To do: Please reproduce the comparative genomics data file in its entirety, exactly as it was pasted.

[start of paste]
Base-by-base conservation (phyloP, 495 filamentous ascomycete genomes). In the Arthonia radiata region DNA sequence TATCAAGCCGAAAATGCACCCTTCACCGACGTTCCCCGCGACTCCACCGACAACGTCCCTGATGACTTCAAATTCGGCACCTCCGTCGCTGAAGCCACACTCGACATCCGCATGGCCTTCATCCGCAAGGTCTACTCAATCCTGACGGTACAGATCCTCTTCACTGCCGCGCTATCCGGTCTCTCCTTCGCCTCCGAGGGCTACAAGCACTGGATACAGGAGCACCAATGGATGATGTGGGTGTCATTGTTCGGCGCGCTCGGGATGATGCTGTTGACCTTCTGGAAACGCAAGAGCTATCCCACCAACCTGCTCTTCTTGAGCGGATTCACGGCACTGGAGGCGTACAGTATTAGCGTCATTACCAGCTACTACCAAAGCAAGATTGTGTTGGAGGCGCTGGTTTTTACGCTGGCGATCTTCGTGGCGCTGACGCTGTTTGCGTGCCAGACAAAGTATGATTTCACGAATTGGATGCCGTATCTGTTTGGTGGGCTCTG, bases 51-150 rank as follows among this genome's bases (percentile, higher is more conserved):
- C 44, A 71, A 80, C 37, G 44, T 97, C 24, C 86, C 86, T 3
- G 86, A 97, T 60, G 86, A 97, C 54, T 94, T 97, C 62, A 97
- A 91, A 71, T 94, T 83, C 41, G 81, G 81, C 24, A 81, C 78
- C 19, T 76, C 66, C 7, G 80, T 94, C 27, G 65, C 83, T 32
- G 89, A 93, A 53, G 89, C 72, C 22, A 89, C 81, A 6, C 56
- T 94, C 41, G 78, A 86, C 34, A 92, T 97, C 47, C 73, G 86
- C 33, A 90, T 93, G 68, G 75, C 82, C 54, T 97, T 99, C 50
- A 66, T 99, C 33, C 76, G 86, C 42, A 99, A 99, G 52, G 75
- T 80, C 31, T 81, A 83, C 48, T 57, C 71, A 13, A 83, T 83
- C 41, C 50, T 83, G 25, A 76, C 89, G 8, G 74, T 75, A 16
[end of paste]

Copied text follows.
Base-by-base conservation (phyloP, 495 filamentous ascomycete genomes). In the Arthonia radiata region DNA sequence TATCAAGCCGAAAATGCACCCTTCACCGACGTTCCCCGCGACTCCACCGACAACGTCCCTGATGACTTCAAATTCGGCACCTCCGTCGCTGAAGCCACACTCGACATCCGCATGGCCTTCATCCGCAAGGTCTACTCAATCCTGACGGTACAGATCCTCTTCACTGCCGCGCTATCCGGTCTCTCCTTCGCCTCCGAGGGCTACAAGCACTGGATACAGGAGCACCAATGGATGATGTGGGTGTCATTGTTCGGCGCGCTCGGGATGATGCTGTTGACCTTCTGGAAACGCAAGAGCTATCCCACCAACCTGCTCTTCTTGAGCGGATTCACGGCACTGGAGGCGTACAGTATTAGCGTCATTACCAGCTACTACCAAAGCAAGATTGTGTTGGAGGCGCTGGTTTTTACGCTGGCGATCTTCGTGGCGCTGACGCTGTTTGCGTGCCAGACAAAGTATGATTTCACGAATTGGATGCCGTATCTGTTTGGTGGGCTCTG, bases 51-150 rank as follows among this genome's bases (percentile, higher is more conserved):
- C 44, A 71, A 80, C 37, G 44, T 97, C 24, C 86, C 86, T 3
- G 86, A 97, T 60, G 86, A 97, C 54, T 94, T 97, C 62, A 97
- A 91, A 71, T 94, T 83, C 41, G 81, G 81, C 24, A 81, C 78
- C 19, T 76, C 66, C 7, G 80, T 94, C 27, G 65, C 83, T 32
- G 89, A 93, A 53, G 89, C 72, C 22, A 89, C 81, A 6, C 56
- T 94, C 41, G 78, A 86, C 34, A 92, T 97, C 47, C 73, G 86
- C 33, A 90, T 93, G 68, G 75, C 82, C 54, T 97, T 99, C 50
- A 66, T 99, C 33, C 76, G 86, C 42, A 99, A 99, G 52, G 75
- T 80, C 31, T 81, A 83, C 48, T 57, C 71, A 13, A 83, T 83
- C 41, C 50, T 83, G 25, A 76, C 89, G 8, G 74, T 75, A 16